Gabriele Colangelo: Hide and Seek
With the surface of the clothes so soft and sleek, the colours so close to nature – from beige to just an occasional shade of blue and mauve – Gabriel Colangelo’s clothes seem, at first view, hyper-symbol. But behind the placid exterior is a strong, structural core.
“There is a lot of work, especially on the fabrication and the tailoring,” says the designer – one of the “slow-mos” whose work contrasts with Italy’s go-go, sexy and colourful creations.
“Most of the things are made by hand, like the lace leather. When you see it, you could never imagine the work behind it,” he continued.
That mix of technology with low-tech handwork seems unique to Italy. Here it was presented as a flow of soft clothes in what the designer called a “distorted” colour palette, which gave the same liquid, watery effect as the shadowy screen dividing the runway.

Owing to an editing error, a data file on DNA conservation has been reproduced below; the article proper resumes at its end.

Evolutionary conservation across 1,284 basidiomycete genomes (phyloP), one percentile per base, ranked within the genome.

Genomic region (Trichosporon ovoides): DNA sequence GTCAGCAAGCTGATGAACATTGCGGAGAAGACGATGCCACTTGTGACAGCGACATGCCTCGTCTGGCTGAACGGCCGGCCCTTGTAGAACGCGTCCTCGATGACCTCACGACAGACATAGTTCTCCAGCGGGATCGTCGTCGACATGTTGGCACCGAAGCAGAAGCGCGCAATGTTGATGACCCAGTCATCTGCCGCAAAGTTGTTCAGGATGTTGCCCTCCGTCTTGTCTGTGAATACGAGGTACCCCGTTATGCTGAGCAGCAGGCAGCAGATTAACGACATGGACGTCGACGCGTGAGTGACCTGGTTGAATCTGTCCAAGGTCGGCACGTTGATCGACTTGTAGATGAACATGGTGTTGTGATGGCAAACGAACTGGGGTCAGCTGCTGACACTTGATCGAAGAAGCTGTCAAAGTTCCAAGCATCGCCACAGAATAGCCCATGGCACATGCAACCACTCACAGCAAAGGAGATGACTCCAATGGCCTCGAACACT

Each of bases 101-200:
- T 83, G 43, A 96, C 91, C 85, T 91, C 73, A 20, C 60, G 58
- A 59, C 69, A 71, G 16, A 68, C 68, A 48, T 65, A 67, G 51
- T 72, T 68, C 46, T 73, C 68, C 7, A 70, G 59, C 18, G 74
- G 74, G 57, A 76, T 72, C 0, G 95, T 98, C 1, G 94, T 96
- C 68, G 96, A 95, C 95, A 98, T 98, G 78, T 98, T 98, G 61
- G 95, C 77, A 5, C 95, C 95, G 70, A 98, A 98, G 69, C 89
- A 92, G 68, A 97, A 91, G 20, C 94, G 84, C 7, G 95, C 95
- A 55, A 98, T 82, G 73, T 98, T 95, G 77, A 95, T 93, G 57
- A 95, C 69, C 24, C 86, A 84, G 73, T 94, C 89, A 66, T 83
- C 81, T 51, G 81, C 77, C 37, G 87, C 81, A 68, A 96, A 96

But the reality of this fine collection was revealed only backstage. An outfit that I had first perceived as a simple top and trousers had subtle, super-light layers of fabric or a cut on the bias. Colangelo’s collection really is a hidden gem.
Etro: Bohemian Feminist
As the models, all in pristine masculine shirts, walked the church cloisters at the Etro show, the message was as clear as Milan’s blue sky: “Women first!”
This parade was the climax to a more familiar approach from the brand, a Bohemian rhapsody of frilled dresses controlled with leather waistcoat and belt that opened the show, followed by torrents of light fabrics played off against curvy tailoring. Creative Director Veronica Etro, who designs the womenswear for her family’s house (her brother, Kean, designs for the men’s), seemed like she wanted to waver towards men’s looks – but not too much.